Console ranks by FLOPS

Lethal

Administrator
Staff member
Nov 14, 2007
14,971
313
83
39
#1
I found this pretty interesting. Original Xbox surprised me the most.

[TABLE="width: 100%"]
[TR]
[TD]Console[/TD]
[TD]FLOPS[/TD]
[TD]Release Year[/TD]
[/TR]
[TR]
[TD]Dreamcast[/TD]
[TD]1.4 GFLOPS[/TD]
[TD]1998[/TD]
[/TR]
[TR]
[TD]PlayStation 2[/TD]
[TD]6.2 GFLOPS[/TD]
[TD]2000[/TD]
[/TR]
[TR]
[TD]GameCube[/TD]
[TD]9.4 GFLOPS[/TD]
[TD]2001[/TD]
[/TR]
[TR]
[TD]Xbox[/TD]
[TD]20 GFLOPS[/TD]
[TD]2001[/TD]
[/TR]
[TR]
[TD]Xbox 360[/TD]
[TD]240 GFLOPS[/TD]
[TD]2005[/TD]
[/TR]
[TR]
[TD]PlayStation 3[/TD]
[TD]230.4 GFLOPS[/TD]
[TD]2006[/TD]
[/TR]
[TR]
[TD]Wii[/TD]
[TD]12 GFLOPS[/TD]
[TD]2006[/TD]
[/TR]
[TR]
[TD]Wii U[/TD]
[TD]352.0 GFLOPS[/TD]
[TD]2012[/TD]
[/TR]
[TR]
[TD]PlayStation 4[/TD]
[TD]1.843 TFLOPS[/TD]
[TD]2013[/TD]
[/TR]
[TR]
[TD]Xbox One[/TD]
[TD]1.310 TFLOPS[/TD]
[TD]2013[/TD]
[/TR]
[TR]
[TD]Xbox One S[/TD]
[TD]1.4 TFLOPS[/TD]
[TD]2016[/TD]
[/TR]
[TR]
[TD]PlayStation 4 Pro[/TD]
[TD]4.2 TFLOPS[/TD]
[TD]2016[/TD]
[/TR]
[TR]
[TD]Nintendo Switch[/TD]
[TD]1 TFLOPS[/TD]
[TD]2017[/TD]
[/TR]
[TR]
[TD]Xbox One X[/TD]
[TD]6 TFLOPS[/TD]
[TD]2017[/TD]
[/TR]
[/TABLE]


https://www.gamespot.com/gallery/console-gpu-power-compared-ranking-systems-by-flop/2900-1334/16/
 

Vyse

Extreme Poster
Mar 27, 2006
26,789
357
83
#2
Sounds like 40 TFLOPS is the magic number for true dynamic photorealism.

I wonder how much computing power they use for the CGI in movies though. The rendering of the apes in War for the Planet of the Apes, for example, looks mighty impressive.
 

Fijiandoce

Administrator
Staff member
Oct 8, 2007
6,447
141
63
#3
It would have been nice if they included the CPU FLOP's too.

While not a useful measure of the cpu performance, it's a little insightful regarding the way companies designed their machines, and the way the market might be changing.

A single Ryzen core[only 1 of 2 threads] has ~50 GFlops which alone puts it far above a lot of the GPU's of days gone past.

We had that Ubisoft demo from a while back and although i don't recall it using figures, it put the Jaguar cores on level pegging with the CellBE for whatever it was trying to put onscreen.

[QUOTE="Vyse, post: 6531427]Sounds like 40 TFLOPS is the magic number for true dynamic photorealism.

I wonder how much computing power they use for the CGI in movies though. The rendering of the apes in War for the Planet of the Apes, for example, looks mighty impressive.[/QUOTE]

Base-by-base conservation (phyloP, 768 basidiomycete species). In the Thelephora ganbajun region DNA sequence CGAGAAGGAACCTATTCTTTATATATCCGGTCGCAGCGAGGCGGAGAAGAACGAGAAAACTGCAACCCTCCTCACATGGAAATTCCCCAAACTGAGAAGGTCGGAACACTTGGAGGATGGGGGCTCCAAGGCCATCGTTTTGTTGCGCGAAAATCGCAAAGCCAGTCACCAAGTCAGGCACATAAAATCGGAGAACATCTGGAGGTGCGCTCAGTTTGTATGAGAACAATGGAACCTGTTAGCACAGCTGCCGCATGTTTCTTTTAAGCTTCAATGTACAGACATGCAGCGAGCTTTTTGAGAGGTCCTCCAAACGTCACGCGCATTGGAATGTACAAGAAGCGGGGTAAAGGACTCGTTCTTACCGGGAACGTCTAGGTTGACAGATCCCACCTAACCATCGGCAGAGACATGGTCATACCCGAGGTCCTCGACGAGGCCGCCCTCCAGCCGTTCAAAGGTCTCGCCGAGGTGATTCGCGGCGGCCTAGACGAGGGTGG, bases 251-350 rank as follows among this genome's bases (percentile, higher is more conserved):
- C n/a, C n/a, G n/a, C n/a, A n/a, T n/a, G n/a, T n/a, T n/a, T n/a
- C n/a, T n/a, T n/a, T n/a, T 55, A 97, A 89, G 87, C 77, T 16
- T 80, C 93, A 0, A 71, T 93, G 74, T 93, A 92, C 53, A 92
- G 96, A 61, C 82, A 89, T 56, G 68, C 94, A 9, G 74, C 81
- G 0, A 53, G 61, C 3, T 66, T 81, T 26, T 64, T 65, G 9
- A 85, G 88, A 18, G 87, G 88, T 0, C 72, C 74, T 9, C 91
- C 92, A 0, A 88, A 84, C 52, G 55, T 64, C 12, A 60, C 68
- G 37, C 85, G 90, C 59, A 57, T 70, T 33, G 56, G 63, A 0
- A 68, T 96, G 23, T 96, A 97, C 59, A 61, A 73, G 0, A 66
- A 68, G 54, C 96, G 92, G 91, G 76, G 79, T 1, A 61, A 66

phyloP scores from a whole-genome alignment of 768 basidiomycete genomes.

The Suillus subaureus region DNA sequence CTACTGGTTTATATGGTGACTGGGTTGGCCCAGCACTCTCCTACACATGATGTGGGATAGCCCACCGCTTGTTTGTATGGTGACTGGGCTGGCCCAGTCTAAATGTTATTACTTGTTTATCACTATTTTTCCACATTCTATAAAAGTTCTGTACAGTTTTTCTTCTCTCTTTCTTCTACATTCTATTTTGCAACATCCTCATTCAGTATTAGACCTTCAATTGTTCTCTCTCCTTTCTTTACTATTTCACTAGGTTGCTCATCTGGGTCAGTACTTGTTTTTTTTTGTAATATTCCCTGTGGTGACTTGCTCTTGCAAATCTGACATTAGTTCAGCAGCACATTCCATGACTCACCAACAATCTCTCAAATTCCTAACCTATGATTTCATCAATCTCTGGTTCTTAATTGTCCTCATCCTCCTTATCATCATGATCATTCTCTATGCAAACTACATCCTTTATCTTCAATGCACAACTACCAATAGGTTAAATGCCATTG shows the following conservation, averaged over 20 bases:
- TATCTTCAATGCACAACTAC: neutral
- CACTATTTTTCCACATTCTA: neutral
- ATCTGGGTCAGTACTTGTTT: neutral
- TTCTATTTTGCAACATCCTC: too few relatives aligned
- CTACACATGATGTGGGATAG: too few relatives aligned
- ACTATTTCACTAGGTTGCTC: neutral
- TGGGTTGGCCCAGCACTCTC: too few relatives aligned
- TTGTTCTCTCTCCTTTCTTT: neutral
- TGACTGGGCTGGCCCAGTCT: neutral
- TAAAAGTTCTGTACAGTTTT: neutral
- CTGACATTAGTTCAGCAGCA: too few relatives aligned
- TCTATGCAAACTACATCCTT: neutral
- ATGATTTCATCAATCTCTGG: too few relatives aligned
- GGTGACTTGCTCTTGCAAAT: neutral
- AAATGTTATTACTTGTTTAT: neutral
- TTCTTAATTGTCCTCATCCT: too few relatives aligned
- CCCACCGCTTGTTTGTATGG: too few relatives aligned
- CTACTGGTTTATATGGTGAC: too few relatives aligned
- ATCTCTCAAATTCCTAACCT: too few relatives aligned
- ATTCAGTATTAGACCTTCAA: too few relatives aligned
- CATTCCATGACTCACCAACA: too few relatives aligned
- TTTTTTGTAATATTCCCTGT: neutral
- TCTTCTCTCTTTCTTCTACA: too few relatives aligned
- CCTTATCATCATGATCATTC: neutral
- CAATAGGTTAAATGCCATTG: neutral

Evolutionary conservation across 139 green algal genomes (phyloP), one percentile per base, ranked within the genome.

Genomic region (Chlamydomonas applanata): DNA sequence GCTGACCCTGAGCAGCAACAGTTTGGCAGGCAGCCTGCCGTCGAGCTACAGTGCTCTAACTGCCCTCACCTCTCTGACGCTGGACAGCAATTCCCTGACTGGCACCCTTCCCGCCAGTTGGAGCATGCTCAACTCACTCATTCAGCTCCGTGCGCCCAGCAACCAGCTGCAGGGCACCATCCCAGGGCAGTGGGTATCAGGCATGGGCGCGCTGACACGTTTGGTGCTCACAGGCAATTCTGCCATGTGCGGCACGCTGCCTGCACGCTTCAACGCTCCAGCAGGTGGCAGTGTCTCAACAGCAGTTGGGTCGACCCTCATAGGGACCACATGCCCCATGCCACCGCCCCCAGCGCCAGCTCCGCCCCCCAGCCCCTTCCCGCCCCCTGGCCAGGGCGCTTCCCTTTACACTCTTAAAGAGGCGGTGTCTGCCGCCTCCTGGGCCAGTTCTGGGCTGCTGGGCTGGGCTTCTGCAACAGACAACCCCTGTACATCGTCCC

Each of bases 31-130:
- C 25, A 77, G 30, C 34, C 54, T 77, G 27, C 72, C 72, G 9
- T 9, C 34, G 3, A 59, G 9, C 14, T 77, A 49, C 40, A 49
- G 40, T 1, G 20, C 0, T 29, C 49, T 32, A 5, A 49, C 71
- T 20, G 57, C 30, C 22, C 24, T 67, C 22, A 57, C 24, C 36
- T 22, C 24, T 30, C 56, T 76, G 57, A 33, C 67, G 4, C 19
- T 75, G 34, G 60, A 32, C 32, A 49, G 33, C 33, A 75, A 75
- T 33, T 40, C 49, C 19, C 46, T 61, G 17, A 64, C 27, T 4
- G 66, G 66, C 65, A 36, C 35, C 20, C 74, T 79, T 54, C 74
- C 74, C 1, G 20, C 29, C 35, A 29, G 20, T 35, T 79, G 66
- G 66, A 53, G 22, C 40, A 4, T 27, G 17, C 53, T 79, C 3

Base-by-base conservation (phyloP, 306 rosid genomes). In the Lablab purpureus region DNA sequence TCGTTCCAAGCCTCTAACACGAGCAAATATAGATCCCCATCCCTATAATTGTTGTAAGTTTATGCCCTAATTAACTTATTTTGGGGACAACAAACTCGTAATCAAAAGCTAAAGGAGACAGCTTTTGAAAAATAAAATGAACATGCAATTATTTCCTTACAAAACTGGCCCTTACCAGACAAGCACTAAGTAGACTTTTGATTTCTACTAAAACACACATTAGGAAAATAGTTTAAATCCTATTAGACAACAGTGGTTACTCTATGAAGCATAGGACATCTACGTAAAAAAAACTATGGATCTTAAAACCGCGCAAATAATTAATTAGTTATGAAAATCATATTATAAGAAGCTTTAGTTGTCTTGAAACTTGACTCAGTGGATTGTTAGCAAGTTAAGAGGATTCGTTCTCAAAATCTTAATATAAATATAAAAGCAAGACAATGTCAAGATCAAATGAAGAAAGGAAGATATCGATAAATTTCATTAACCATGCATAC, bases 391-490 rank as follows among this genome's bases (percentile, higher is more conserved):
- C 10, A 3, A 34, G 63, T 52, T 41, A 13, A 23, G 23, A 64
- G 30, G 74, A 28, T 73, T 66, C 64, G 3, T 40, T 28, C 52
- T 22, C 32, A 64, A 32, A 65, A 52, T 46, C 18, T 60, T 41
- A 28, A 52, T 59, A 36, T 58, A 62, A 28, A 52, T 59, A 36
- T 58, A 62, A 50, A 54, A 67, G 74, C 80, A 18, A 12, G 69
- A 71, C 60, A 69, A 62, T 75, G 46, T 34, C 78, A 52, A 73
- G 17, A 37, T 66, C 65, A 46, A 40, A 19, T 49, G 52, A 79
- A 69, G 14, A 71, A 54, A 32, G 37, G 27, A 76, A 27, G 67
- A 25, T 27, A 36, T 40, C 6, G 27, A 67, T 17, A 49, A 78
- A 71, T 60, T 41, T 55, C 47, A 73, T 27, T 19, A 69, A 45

CGI films take a long time to render. IIRC to render a single frame from 'Avatar' it required thousands of CPU cores, and it would churn out that single frame after a few hours. 24 frames in a second of film, and an over 2 hour run time means it took a long time to create that master copy! ;)

Games generally tend to get by using a lot of tricks. Take Screen space ambient occlusion(SSAO), as the name implies the technique only affects screen space, meaning anything offscreen is not included. A lot of God rays in games are also screen space techniques (Uncharted is one of the few which isn't). All games also tend to cull everything but the floor and walls from render to save GPU time. Hollywood tends to not have this luxury. If you're going to have reflections in a characters eyes, you should probably have it reflect what is actually behind the camera, which can only be done if there is something behind the camera to reflect.

Games also don't typically require the accuracy of Hollywood CGI to achieve their effect. If an explosion is calculated differently each time, who cares? Marketing can even sell the randomness of the explosion as a selling point of the game :snicker
 

Vyse

Extreme Poster
Mar 27, 2006
26,789
357
83
#4
Aren't SSAO and god rays post-processing techniques in modern video games? The outer glow-like shadows around objects and rays of light that seem to hang off every object? Most likely from a lead game designer who doesn't understand subtlety, that you don't need to constantly show off a fancy new effect since it doesn't always apply everywhere in the real world when aiming for photorealism.

Not to derail Lethal's thread, I just... *folds arms and frowns profusely* hate some of these "tricks".
 
Last edited:

Vyse

Extreme Poster
Mar 27, 2006
26,789
357
83
#6
How much does GPU clock speed affect overall performance? I noticed they aren't listed for the upgraded consoles in the overall spec comparison by Gamespot.
 

FinalxxSin

Dedicated Member
Jul 26, 2015
1,118
15
38
#7
[QUOTE="Vyse, post: 6531482]How much does GPU clock speed affect overall performance? I noticed they aren't listed for the upgraded consoles in the overall spec comparison by Gamespot.[/QUOTE]
It's difficult to say. Since GPUs and CPUs rely on each other, one can easily bottleneck the other which would reduce the maximum potential performance.
 

Fijiandoce

Administrator
Staff member
Oct 8, 2007
6,447
141
63
#8
[QUOTE="Vyse, post: 6531464]Aren't SSAO and god rays post-processing techniques in modern video games? The outer glow-like shadows around objects and rays of light that seem to hang off every object? Most likely from a lead game designer who doesn't understand subtlety, that you don't need to constantly show off a fancy new effect since it doesn't always apply everywhere in the real world when aiming for photorealism.

Not to derail Lethal's thread, I just... *folds arms and frowns profusely* hate some of these "tricks".[/QUOTE]
Yup, SSAO, and HBAO are both postfx techniques since they happen after you've rendered the scene, essentially.

God rays can be both depending on how its implemented, if a dev old schools it and just puts a texture gradient on a mesh, then it happens during the render process. Otherwise, it too is a postfx technique that also only within the screen space.